The Most Dynamic and Imaginative Place to Learn
Editor's Note: This column was written after opening night at the Chicago International Film Festival.
Bruce Sheridan | Photo: Kieran McMillan
The first time the Film & Video Department hosted the University Film & Video Association (UFVA) Conference in 2005, we set a record for attendance. Fast forward seven years to summer 2012, and we did it again—around 450 delegates and vendors converged on campus to discuss the “state-of-the-art” in film education and consider the impact of our rapidly changing world on how young people prepare to “author the culture of their times.” Although the UFVA is a North American organization, this year I extended an invitation to leading international educators and they came from as far away as the Czech Republic. We were particularly honored by the presence of the two leaders of CILECT, the international organization of film and media schools, President Maria Dora, and Executive Director Stanislav Semerdjiev.
This year the theme was “Imagination is the 21st Century Technology” and we kicked the conference off with a very inspiring presentation from Peter Sims, author of the bestselling Little Bets: How Breakthrough Ideas Emerge From Small Discoveries
. Drawing from his thorough and insightful analysis of leading creative innovators as diverse as architect Frank Gehry, the PIXAR team, and Starbucks CEO Charles Schultz, Sims challenged delegates to see creativity as an incremental, dynamic process that must embrace risk, self-reflection, and reiteration to deliver its full potential. His analysis was particularly prescient for filmmakers, who need to be creative individuals and creative collaborators.
The Film & Video Department Conference Planning Team, under the leadership of Eileen Long and Charles Celander, outdid themselves in every way, not least being the spectacular end-of-conference banquet at the Adler Planetarium. Chicago turned in a glorious summer night and our visitors couldn’t stop turning to take in the panorama of the city through the ceiling's high glass panels that surround the Planetarium’s banquet room; or, maybe the speeches weren’t as compelling as those of us giving them thought they were!
Around the time the UFVA Conference was taking place, the feature documentary on sports concussion called Head Games
, which I produced with director Steve James (Hoop Dreams
and The Interrupters
), was completed. We released Head Games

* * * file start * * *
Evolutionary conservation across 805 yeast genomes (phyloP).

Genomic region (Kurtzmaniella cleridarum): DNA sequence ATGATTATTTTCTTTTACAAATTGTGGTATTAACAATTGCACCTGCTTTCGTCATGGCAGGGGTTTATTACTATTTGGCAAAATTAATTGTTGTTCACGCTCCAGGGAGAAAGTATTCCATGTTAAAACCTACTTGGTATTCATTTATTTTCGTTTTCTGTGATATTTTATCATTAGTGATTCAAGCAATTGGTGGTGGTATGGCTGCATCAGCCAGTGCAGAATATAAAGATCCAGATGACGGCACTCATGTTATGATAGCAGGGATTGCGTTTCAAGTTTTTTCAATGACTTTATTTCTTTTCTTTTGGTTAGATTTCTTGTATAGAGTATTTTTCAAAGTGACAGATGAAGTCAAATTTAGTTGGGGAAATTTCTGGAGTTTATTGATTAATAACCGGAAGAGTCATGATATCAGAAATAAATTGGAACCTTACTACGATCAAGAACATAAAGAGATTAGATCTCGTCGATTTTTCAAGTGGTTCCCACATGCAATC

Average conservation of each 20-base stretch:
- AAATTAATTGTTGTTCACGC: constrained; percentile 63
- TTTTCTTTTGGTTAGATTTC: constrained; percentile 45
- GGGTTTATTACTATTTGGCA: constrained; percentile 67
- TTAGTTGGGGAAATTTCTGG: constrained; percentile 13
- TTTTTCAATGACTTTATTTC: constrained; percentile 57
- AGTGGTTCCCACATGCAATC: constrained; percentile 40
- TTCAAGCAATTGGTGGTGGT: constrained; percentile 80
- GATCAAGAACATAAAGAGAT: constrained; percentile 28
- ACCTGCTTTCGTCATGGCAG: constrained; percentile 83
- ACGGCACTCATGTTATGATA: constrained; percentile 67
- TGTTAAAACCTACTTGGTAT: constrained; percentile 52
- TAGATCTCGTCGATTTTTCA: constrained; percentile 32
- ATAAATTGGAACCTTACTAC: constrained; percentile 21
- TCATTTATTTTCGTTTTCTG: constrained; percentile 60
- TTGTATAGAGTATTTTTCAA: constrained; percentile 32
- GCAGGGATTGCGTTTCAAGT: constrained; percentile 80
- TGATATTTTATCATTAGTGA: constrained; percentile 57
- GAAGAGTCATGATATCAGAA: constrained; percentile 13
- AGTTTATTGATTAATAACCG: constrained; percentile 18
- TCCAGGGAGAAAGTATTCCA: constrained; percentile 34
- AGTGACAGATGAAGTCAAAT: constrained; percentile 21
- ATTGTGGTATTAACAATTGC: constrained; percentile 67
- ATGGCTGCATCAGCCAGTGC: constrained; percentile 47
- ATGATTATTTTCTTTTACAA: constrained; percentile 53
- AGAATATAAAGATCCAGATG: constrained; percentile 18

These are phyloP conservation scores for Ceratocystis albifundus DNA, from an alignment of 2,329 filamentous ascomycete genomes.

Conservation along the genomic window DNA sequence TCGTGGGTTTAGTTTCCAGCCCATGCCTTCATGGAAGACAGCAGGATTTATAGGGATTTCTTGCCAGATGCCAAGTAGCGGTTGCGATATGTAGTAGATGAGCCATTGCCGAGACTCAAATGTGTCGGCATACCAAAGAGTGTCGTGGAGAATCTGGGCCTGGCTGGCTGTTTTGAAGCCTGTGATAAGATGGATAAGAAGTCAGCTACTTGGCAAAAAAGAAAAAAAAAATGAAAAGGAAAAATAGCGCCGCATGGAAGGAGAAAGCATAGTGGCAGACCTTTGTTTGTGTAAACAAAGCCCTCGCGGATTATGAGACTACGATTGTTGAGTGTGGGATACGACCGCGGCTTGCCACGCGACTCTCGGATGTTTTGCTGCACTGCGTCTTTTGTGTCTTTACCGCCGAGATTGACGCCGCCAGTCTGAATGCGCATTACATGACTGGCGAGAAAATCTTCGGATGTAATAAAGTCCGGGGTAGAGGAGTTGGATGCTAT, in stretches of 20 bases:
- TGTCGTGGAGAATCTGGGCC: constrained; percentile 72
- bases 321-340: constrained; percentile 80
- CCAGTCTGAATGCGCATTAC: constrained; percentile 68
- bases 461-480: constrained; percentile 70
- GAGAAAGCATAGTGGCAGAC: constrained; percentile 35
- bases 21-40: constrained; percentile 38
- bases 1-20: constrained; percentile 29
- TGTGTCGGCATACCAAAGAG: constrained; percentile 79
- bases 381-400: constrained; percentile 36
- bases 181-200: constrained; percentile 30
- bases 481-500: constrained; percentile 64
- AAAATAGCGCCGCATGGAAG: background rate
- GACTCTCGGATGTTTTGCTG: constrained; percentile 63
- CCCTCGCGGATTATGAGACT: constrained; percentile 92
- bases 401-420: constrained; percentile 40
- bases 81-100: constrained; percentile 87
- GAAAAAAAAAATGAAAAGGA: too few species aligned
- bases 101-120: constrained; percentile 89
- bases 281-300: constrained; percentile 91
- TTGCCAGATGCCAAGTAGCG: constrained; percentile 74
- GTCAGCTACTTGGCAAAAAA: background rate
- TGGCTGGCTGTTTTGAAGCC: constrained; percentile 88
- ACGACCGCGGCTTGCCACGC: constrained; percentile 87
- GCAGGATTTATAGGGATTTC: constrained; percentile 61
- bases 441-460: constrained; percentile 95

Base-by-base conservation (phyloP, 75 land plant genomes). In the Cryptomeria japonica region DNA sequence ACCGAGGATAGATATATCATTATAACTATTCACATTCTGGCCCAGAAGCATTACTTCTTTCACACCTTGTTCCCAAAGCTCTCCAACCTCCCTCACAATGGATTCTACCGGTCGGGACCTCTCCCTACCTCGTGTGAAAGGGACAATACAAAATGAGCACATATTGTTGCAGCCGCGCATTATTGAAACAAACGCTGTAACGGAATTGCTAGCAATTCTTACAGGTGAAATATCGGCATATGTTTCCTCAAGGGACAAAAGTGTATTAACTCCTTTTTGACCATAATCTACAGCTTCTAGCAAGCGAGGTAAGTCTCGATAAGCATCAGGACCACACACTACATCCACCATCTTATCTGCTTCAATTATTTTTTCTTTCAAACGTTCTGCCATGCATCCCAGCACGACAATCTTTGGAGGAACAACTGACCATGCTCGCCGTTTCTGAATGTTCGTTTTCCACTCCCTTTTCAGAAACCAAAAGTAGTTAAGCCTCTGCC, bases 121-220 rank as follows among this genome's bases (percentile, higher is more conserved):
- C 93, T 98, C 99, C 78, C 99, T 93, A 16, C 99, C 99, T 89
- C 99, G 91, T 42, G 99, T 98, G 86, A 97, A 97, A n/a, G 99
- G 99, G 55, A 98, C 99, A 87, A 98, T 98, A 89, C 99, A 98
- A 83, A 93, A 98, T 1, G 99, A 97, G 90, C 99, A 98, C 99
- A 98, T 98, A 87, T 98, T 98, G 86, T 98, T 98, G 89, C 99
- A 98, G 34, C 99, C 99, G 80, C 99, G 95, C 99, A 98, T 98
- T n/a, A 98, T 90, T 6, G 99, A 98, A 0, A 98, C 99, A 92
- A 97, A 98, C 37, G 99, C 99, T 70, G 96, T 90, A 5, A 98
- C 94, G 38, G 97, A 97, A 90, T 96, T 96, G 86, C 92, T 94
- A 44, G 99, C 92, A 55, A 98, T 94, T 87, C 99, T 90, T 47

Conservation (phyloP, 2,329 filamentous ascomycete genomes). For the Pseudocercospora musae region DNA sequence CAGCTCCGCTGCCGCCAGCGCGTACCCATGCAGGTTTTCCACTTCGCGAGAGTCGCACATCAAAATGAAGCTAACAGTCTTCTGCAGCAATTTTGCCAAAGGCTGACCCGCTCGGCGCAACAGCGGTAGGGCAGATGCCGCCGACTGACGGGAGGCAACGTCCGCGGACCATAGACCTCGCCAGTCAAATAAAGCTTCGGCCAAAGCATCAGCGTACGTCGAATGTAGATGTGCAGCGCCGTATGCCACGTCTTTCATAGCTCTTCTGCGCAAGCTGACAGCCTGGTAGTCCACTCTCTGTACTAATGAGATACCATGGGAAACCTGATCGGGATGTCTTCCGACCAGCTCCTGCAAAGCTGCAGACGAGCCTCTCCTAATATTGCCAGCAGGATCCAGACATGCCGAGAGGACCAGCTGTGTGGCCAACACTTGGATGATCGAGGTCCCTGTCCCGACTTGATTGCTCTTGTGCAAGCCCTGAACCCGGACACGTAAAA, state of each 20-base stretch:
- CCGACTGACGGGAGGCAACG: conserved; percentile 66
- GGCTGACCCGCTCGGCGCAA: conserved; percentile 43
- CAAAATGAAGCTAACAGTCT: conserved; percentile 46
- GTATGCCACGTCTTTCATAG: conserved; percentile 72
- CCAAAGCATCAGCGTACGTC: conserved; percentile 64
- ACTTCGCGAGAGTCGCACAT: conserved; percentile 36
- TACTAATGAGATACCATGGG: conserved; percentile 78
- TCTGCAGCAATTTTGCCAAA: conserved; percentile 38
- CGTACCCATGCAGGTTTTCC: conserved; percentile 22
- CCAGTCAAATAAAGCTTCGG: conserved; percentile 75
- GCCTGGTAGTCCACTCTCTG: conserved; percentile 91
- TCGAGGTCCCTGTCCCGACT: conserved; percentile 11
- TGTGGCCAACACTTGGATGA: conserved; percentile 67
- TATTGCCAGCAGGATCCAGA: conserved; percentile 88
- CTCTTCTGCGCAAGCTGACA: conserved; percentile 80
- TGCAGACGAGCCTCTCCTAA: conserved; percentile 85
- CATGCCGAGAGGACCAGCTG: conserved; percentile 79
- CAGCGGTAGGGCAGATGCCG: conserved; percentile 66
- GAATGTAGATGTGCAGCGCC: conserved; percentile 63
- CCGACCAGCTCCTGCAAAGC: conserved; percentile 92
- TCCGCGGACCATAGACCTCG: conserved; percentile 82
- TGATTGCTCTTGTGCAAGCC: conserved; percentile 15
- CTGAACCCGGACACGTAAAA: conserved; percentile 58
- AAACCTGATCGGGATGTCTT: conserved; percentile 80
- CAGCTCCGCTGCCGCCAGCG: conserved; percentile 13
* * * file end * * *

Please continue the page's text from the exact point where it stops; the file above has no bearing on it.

in late September with excellent results: glowing reviews in publications such as the New York Times
, inclusion in Scott Feinberg of The Hollywood Reporter
's “Oscar Threats” list, and the Best Documentary Award at the Boston Film Festival. This is the first project I have been involved with that was released via Video On Demand the same day as it premiered in cinemas—an excellent way to get up to speed with the rapid changes in film marketing, exhibition, and distribution. It’s amazing to realize that your film is immediately available in more than 100 million homes via cable services, but the most astounding aspect for me has been the rent/buy options through Amazon, iTunes, and Facebook.
was made because concussion in sports is one of the major public health issues of our time. Although public interest in this subject is driven by developments in professional sports leagues such as the NFL and the NHL, the film is targeted at the need (and the right) of young participants in contact sports and their parents to be fully informed about the risks, consequences, and options. To meet that target we decided to create a style of visual effects distinct from the network television graphics we see every Sunday. The reviewer in Variety
commented on the success of this aspect and in doing so was calling out work done entirely by faculty, staff, students and recent alumni of the Film & Video Department in teams led by Jim Rohn, David Tarleton, and Adam Jones.
I am writing this the morning after opening night at the Chicago International Film Festival (CIFF). Columbia College is proud to be the Presenting Partner of CIFF for the fourth consecutive year and last night was as good a start to proceedings as we could wish for. The opening film was Stand Up Guys
—starring Al Pacino, Christopher Walken, and Alan Arkin—and it was fun to spend a little time in the green room pre-show with the three stars, director Fischer Stevens, producer Tom Rosenberg, and an immaculately suited Jon Bon Jovi (who provided two songs for Stand Up Guys
). The film is very good and had the packed house hooked from the opening. I was able to facilitate the attendance of many Film & Video faculty, staff, and students, most of whom also made it to the after-screening reception.
Over the next two weeks the department will be deeply involved with CIFF, which is an excellent way for students to see new films from all around the world, to meet filmmakers (often first-time feature directors), and engage in panels and presentations that make important connections to how the cinema is evolving in this digital age. I will moderate the panel on distribution and am very pleased to have John Mossman and Vincent Singleton also on board as moderators—Mossman for “New Directors: The Art of Collaboration” and Singleton for “Black Perspectives: Voice and Authenticity in Black Cinema.”
Those are some recent and current adventures to share. Of course, what lies ahead is just as exciting. Thanks to all our faculty, staff, and students for continuing to make the Columbia College Chicago Film & Video Department the most dynamic and imaginative place to study and practice professional creativity for the cinema.
Bruce Sheridan, Chair
Film & Video Department